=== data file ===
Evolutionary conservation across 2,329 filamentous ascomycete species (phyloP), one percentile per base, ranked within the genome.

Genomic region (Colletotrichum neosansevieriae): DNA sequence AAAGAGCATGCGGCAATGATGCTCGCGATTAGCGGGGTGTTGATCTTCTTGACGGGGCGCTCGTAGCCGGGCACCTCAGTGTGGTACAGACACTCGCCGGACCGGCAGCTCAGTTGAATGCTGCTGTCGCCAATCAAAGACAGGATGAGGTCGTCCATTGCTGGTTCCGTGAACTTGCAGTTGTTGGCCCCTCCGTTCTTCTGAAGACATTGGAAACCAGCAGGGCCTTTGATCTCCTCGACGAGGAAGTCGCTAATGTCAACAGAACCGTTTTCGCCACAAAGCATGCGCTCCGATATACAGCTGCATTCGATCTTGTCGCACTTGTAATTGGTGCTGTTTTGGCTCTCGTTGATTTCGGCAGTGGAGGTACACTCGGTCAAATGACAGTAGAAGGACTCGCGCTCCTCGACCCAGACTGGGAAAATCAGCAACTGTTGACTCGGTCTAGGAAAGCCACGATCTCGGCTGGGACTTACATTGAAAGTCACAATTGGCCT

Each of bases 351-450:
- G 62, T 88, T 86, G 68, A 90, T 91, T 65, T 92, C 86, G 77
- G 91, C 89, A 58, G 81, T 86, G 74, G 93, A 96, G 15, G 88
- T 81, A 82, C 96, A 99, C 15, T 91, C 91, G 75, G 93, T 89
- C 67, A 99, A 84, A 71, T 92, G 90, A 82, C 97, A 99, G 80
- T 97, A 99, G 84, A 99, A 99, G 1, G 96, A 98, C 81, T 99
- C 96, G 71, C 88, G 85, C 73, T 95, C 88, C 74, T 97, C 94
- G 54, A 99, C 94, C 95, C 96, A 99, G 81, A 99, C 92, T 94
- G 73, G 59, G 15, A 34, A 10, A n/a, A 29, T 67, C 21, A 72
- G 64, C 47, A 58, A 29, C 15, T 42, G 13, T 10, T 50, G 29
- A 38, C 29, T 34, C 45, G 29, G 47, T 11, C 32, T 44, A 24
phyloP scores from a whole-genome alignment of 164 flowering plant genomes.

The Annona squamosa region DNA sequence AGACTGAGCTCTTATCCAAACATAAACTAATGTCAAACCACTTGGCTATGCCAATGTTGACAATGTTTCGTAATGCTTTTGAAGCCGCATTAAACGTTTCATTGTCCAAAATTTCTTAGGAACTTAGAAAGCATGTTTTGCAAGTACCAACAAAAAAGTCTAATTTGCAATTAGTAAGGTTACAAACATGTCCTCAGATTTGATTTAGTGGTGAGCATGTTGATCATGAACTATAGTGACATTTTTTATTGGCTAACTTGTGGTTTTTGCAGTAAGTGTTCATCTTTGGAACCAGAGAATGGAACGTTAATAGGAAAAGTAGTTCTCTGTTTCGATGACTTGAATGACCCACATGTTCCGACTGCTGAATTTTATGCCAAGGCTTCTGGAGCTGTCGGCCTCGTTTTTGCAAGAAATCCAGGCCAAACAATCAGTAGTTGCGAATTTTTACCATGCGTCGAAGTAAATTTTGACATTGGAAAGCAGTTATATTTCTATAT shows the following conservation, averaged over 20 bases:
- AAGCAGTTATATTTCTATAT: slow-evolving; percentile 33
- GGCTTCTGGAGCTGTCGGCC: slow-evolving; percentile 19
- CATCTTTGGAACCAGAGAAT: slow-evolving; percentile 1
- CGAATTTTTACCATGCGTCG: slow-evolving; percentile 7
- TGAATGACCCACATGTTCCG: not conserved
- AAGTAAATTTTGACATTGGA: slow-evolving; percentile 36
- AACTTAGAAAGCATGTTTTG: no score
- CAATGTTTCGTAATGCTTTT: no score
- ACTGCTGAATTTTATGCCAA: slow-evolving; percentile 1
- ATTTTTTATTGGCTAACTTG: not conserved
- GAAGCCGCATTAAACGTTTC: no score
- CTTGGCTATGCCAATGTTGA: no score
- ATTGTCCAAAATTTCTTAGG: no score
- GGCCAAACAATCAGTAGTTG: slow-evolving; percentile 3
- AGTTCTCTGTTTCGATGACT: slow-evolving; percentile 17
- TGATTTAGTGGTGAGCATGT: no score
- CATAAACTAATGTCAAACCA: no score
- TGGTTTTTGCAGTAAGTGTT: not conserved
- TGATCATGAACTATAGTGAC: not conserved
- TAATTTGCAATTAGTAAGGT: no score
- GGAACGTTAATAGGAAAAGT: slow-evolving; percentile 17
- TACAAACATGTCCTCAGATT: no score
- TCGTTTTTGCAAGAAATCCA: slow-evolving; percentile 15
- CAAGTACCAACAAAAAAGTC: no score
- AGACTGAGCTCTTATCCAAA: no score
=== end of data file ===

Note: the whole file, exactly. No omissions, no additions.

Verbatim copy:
Evolutionary conservation across 2,329 filamentous ascomycete species (phyloP), one percentile per base, ranked within the genome.

Genomic region (Colletotrichum neosansevieriae): DNA sequence AAAGAGCATGCGGCAATGATGCTCGCGATTAGCGGGGTGTTGATCTTCTTGACGGGGCGCTCGTAGCCGGGCACCTCAGTGTGGTACAGACACTCGCCGGACCGGCAGCTCAGTTGAATGCTGCTGTCGCCAATCAAAGACAGGATGAGGTCGTCCATTGCTGGTTCCGTGAACTTGCAGTTGTTGGCCCCTCCGTTCTTCTGAAGACATTGGAAACCAGCAGGGCCTTTGATCTCCTCGACGAGGAAGTCGCTAATGTCAACAGAACCGTTTTCGCCACAAAGCATGCGCTCCGATATACAGCTGCATTCGATCTTGTCGCACTTGTAATTGGTGCTGTTTTGGCTCTCGTTGATTTCGGCAGTGGAGGTACACTCGGTCAAATGACAGTAGAAGGACTCGCGCTCCTCGACCCAGACTGGGAAAATCAGCAACTGTTGACTCGGTCTAGGAAAGCCACGATCTCGGCTGGGACTTACATTGAAAGTCACAATTGGCCT

Each of bases 351-450:
- G 62, T 88, T 86, G 68, A 90, T 91, T 65, T 92, C 86, G 77
- G 91, C 89, A 58, G 81, T 86, G 74, G 93, A 96, G 15, G 88
- T 81, A 82, C 96, A 99, C 15, T 91, C 91, G 75, G 93, T 89
- C 67, A 99, A 84, A 71, T 92, G 90, A 82, C 97, A 99, G 80
- T 97, A 99, G 84, A 99, A 99, G 1, G 96, A 98, C 81, T 99
- C 96, G 71, C 88, G 85, C 73, T 95, C 88, C 74, T 97, C 94
- G 54, A 99, C 94, C 95, C 96, A 99, G 81, A 99, C 92, T 94
- G 73, G 59, G 15, A 34, A 10, A n/a, A 29, T 67, C 21, A 72
- G 64, C 47, A 58, A 29, C 15, T 42, G 13, T 10, T 50, G 29
- A 38, C 29, T 34, C 45, G 29, G 47, T 11, C 32, T 44, A 24
phyloP scores from a whole-genome alignment of 164 flowering plant genomes.

The Annona squamosa region DNA sequence AGACTGAGCTCTTATCCAAACATAAACTAATGTCAAACCACTTGGCTATGCCAATGTTGACAATGTTTCGTAATGCTTTTGAAGCCGCATTAAACGTTTCATTGTCCAAAATTTCTTAGGAACTTAGAAAGCATGTTTTGCAAGTACCAACAAAAAAGTCTAATTTGCAATTAGTAAGGTTACAAACATGTCCTCAGATTTGATTTAGTGGTGAGCATGTTGATCATGAACTATAGTGACATTTTTTATTGGCTAACTTGTGGTTTTTGCAGTAAGTGTTCATCTTTGGAACCAGAGAATGGAACGTTAATAGGAAAAGTAGTTCTCTGTTTCGATGACTTGAATGACCCACATGTTCCGACTGCTGAATTTTATGCCAAGGCTTCTGGAGCTGTCGGCCTCGTTTTTGCAAGAAATCCAGGCCAAACAATCAGTAGTTGCGAATTTTTACCATGCGTCGAAGTAAATTTTGACATTGGAAAGCAGTTATATTTCTATAT shows the following conservation, averaged over 20 bases:
- AAGCAGTTATATTTCTATAT: slow-evolving; percentile 33
- GGCTTCTGGAGCTGTCGGCC: slow-evolving; percentile 19
- CATCTTTGGAACCAGAGAAT: slow-evolving; percentile 1
- CGAATTTTTACCATGCGTCG: slow-evolving; percentile 7
- TGAATGACCCACATGTTCCG: not conserved
- AAGTAAATTTTGACATTGGA: slow-evolving; percentile 36
- AACTTAGAAAGCATGTTTTG: no score
- CAATGTTTCGTAATGCTTTT: no score
- ACTGCTGAATTTTATGCCAA: slow-evolving; percentile 1
- ATTTTTTATTGGCTAACTTG: not conserved
- GAAGCCGCATTAAACGTTTC: no score
- CTTGGCTATGCCAATGTTGA: no score
- ATTGTCCAAAATTTCTTAGG: no score
- GGCCAAACAATCAGTAGTTG: slow-evolving; percentile 3
- AGTTCTCTGTTTCGATGACT: slow-evolving; percentile 17
- TGATTTAGTGGTGAGCATGT: no score
- CATAAACTAATGTCAAACCA: no score
- TGGTTTTTGCAGTAAGTGTT: not conserved
- TGATCATGAACTATAGTGAC: not conserved
- TAATTTGCAATTAGTAAGGT: no score
- GGAACGTTAATAGGAAAAGT: slow-evolving; percentile 17
- TACAAACATGTCCTCAGATT: no score
- TCGTTTTTGCAAGAAATCCA: slow-evolving; percentile 15
- CAAGTACCAACAAAAAAGTC: no score
- AGACTGAGCTCTTATCCAAA: no score